Time for Change

Mared - USA
Entered on January 14, 2009
Age Group: 18 - 30
Themes: addiction, change
  • Podcasts

    Sign up for our free, weekly podcast of featured essays. You can download recent episodes individually, or subscribe to automatically receive each podcast. Learn more.

  • FAQ

    Frequently asked questions about the This I Believe project, educational opportunities and more...

  • Top Essays USB Drive

    This USB drive contains 100 of the top This I Believe audio broadcasts of the last ten years, plus some favorites from Edward R. Murrow's radio series of the 1950s. It's perfect for personal or classroom use! Click here to learn more.

The war on drugs is an ongoing debate. The government believes that making drugs illegal will reduce the use of them, and improve productivity and health. Others believe that the war on drugs has only minor effects on the trafficking and use of drugs, and that it causes many of the problems attributed to drugs themselves. I believe the latter.

Recently I was a victim of the war on drugs. I was suddenly slammed with what will probably be about a $300 dollar fine. Many of my friends have had it much worse than that. For me, and I’m sure for many people, the war on drugs has caused only problems.

In these tough times the federal government is spending about $19 billion dollars a year on the war on drugs. On top of that, state and local governments are spending at least another $30 billion dollars a year. They claim the money is worth it for the kids it saves from drug addiction. Honestly, I don’t see how they are saving kids from addiction. If a kid really wants to try drugs then he’s going to try them even though they’re illegal.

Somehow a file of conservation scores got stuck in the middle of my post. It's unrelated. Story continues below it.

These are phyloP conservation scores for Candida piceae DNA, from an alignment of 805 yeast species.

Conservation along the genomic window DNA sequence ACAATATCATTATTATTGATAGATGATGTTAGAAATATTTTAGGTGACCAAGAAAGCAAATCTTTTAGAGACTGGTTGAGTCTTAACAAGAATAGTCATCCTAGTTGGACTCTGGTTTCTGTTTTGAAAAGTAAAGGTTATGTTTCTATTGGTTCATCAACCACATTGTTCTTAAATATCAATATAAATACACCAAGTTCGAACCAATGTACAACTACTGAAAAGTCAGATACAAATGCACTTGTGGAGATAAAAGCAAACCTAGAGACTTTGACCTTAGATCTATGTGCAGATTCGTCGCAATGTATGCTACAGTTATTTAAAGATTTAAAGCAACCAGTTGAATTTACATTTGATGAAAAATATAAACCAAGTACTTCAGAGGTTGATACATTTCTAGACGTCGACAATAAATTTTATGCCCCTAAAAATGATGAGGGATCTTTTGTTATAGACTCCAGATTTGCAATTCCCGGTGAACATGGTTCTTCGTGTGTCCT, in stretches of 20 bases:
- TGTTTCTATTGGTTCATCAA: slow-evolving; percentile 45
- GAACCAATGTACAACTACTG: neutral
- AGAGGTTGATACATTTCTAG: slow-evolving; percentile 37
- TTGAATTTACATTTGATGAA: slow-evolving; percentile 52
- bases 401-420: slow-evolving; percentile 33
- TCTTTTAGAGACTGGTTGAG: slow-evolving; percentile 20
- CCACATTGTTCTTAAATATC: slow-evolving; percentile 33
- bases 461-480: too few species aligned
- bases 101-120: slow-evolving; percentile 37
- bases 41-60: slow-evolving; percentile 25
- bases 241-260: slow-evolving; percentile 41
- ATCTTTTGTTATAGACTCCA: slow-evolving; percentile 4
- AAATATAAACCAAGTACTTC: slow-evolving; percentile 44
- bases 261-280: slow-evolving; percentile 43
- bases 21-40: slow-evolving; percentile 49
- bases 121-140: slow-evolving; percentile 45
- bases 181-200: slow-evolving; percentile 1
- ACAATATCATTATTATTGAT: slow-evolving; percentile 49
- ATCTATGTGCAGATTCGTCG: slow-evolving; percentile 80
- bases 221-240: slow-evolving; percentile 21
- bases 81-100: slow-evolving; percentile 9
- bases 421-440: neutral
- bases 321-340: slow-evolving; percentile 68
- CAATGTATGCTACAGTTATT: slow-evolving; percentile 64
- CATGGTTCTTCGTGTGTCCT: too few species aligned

Lisa Ling, who has spent many years reporting on the war on drugs, says that both sides of the argument for legalizing marijuana are extremely passionate. She says “I’ve experienced few issues as contradictory and confusing as this marijuana issue.” She goes on to say, “I really think that it’s time that our lawmakers and drug enforcement officials, perhaps scientists and intellectuals, actually sit down and scrutinize this issue and figure out a way to possibly better regulate it, or possibly decriminalize it.” I completely agree with her. I believe this issue is very real, and needs to be looked at by lawmakers.

When you compare marijuana to other legal substances, it looks a lot better than the ones that are legal. If the war on drugs is partly meant to improve health, then why should marijuana be illegal and not alcohol or tobacco? Over 50,000 people die each year from alcohol poisoning, and 400,000 people have tobacco related deaths. It is impossible to overdose on marijuana.

As I said before, this issue is very real and should not be overlooked. I believe that the government should rethink the war on drugs and how they handle it. I think it hurts more than it helps.